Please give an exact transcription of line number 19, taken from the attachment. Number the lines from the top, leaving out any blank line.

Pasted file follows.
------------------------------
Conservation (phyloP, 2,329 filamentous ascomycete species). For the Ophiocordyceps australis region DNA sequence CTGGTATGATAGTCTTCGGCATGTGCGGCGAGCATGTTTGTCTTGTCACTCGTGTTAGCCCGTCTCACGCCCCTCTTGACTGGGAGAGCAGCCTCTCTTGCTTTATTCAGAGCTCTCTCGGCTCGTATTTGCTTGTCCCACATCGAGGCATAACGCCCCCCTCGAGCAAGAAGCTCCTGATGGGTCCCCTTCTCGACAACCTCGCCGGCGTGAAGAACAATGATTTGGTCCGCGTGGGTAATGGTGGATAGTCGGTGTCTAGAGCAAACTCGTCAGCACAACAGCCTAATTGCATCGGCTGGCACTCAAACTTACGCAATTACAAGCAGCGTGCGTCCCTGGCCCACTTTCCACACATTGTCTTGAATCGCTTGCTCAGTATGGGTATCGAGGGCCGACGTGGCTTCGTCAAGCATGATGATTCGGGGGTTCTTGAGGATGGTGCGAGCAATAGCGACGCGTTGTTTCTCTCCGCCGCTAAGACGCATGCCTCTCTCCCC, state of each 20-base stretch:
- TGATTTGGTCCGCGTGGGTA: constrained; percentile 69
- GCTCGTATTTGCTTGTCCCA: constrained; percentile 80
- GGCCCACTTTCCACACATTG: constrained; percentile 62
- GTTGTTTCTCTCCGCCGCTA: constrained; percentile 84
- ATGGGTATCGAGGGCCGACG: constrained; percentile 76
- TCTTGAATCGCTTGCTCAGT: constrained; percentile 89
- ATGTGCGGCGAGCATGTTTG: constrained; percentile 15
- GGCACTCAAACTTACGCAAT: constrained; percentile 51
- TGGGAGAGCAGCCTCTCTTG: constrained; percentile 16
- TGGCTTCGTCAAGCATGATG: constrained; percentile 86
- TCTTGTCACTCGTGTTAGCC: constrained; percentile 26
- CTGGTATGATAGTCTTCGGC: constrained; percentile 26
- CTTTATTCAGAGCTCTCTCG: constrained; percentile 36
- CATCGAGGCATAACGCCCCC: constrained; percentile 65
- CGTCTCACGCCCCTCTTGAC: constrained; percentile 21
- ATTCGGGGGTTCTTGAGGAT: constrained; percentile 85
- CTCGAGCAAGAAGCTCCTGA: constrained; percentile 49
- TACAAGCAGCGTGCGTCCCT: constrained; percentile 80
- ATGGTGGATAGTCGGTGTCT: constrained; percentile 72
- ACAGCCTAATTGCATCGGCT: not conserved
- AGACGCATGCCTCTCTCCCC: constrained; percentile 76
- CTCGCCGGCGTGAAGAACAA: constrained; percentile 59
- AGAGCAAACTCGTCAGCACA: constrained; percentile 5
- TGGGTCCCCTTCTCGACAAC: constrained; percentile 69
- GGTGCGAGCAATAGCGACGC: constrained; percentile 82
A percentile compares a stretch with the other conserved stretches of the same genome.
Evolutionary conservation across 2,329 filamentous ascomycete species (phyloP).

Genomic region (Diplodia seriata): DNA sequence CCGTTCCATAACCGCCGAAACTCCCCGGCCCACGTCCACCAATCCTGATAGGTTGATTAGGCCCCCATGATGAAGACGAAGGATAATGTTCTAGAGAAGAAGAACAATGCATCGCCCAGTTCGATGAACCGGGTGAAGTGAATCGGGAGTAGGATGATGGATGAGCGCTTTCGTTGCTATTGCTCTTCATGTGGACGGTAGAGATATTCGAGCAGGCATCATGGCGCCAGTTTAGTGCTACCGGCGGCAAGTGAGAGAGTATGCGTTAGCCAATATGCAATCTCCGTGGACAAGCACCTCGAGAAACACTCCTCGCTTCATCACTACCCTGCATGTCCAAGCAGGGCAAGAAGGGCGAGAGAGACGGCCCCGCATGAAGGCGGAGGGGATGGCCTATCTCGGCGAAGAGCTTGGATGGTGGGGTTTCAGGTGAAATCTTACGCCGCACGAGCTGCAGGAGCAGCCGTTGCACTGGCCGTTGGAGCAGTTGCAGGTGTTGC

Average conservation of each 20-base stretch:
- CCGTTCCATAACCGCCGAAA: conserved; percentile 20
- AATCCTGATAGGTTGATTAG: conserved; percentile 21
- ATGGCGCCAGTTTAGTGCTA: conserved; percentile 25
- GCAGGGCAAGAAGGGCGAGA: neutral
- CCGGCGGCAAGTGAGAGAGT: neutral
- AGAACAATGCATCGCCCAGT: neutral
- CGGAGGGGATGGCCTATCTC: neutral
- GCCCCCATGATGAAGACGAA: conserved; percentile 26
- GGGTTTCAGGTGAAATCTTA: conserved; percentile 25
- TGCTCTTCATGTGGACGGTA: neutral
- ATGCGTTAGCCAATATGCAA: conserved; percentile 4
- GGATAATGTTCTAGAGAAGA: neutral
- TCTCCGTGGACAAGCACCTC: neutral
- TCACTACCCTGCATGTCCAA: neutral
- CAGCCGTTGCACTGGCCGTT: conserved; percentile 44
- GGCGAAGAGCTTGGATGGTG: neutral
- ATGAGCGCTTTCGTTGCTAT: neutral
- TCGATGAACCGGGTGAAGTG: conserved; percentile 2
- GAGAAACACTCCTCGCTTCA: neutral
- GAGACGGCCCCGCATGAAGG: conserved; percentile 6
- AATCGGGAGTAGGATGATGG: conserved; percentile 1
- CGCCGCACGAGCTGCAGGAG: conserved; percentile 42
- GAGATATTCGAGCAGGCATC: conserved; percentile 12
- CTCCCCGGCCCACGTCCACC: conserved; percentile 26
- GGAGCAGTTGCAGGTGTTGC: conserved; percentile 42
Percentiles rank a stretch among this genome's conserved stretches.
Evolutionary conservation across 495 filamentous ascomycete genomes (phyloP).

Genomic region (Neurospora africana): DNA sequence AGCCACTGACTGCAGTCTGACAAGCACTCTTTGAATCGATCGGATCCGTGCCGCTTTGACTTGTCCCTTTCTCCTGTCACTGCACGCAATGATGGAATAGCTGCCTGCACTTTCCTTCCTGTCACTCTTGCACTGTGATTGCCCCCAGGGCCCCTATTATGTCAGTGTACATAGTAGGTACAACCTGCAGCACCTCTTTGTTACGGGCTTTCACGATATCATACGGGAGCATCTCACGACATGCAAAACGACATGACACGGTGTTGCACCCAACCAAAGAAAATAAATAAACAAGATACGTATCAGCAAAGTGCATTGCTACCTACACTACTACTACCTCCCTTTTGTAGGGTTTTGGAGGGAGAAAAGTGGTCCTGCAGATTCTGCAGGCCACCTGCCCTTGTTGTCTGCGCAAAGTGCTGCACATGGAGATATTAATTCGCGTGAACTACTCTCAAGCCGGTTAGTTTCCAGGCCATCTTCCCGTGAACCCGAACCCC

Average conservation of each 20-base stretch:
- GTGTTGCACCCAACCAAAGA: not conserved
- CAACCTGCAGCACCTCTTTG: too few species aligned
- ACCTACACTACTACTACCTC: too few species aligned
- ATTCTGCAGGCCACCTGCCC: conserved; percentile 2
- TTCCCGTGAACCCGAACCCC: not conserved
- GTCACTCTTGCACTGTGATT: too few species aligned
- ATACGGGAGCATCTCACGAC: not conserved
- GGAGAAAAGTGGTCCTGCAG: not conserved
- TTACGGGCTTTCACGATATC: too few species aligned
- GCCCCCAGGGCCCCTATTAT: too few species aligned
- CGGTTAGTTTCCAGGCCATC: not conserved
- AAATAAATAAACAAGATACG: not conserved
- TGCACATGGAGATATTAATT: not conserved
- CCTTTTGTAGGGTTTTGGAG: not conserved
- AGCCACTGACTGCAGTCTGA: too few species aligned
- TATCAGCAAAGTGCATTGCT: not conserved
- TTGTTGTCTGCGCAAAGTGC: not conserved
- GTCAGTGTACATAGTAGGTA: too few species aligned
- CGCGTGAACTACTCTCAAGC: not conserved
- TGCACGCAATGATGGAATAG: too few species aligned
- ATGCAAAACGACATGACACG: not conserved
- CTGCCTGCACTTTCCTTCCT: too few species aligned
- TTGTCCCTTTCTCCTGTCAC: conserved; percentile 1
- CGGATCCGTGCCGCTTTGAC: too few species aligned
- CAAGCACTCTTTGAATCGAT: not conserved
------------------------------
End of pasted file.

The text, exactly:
- TACAAGCAGCGTGCGTCCCT: constrained; percentile 80